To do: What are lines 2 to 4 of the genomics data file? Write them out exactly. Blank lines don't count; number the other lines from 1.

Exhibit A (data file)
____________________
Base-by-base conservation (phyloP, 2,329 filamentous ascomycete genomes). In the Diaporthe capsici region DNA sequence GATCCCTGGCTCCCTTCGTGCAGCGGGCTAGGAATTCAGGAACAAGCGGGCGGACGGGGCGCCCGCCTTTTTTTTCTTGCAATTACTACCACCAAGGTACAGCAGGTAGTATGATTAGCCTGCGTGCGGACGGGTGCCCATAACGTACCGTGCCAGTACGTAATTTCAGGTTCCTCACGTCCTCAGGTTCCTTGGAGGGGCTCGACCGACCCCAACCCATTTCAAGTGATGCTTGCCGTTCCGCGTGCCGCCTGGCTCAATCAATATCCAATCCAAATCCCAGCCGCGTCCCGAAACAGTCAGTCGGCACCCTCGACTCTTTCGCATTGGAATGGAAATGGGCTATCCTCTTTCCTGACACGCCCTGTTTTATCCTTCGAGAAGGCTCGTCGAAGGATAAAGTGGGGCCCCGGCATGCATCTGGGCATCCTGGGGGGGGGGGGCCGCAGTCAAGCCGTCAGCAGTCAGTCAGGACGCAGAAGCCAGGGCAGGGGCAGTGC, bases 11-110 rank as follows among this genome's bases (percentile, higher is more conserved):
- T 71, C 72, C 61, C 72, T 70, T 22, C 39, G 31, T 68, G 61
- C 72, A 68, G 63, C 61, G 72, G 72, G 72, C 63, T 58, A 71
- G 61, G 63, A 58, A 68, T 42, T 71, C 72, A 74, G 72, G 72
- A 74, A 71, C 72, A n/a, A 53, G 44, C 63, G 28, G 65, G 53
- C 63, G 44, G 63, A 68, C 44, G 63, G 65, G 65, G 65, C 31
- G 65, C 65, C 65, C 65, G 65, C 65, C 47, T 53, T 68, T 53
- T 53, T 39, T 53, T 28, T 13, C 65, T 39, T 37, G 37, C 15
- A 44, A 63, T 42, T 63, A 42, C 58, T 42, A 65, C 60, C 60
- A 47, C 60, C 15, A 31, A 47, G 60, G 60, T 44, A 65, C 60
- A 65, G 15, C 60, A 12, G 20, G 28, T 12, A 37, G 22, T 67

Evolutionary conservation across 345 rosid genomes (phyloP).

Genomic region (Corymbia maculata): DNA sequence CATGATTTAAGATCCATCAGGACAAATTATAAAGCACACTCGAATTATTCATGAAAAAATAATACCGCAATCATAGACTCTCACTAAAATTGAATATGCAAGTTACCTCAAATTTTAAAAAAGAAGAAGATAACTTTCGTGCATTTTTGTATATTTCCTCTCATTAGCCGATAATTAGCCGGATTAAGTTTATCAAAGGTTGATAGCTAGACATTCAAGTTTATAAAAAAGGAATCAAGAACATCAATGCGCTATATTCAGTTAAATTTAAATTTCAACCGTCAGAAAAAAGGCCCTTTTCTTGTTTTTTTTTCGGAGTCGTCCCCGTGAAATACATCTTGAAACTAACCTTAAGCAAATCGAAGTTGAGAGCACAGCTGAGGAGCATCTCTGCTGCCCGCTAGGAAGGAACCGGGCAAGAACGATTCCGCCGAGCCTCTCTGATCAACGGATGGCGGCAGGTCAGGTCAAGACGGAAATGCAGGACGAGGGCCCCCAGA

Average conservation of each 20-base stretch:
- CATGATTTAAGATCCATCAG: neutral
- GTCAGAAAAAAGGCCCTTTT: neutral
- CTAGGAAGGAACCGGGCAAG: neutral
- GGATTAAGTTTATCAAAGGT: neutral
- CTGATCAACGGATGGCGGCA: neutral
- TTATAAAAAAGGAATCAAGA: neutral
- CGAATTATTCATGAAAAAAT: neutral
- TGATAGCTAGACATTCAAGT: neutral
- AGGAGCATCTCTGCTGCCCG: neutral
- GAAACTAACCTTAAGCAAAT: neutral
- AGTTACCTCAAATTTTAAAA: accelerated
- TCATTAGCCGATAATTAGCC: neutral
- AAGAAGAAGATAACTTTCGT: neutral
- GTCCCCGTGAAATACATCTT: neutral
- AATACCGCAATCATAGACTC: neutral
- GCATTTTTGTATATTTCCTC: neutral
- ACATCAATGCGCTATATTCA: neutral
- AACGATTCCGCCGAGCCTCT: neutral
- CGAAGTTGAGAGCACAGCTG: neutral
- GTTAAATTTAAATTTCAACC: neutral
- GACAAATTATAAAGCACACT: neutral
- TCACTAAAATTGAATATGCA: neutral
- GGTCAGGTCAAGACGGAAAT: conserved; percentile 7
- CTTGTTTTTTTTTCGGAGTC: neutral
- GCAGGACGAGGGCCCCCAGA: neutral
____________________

- T 71, C 72, C 61, C 72, T 70, T 22, C 39, G 31, T 68, G 61
- C 72, A 68, G 63, C 61, G 72, G 72, G 72, C 63, T 58, A 71
- G 61, G 63, A 58, A 68, T 42, T 71, C 72, A 74, G 72, G 72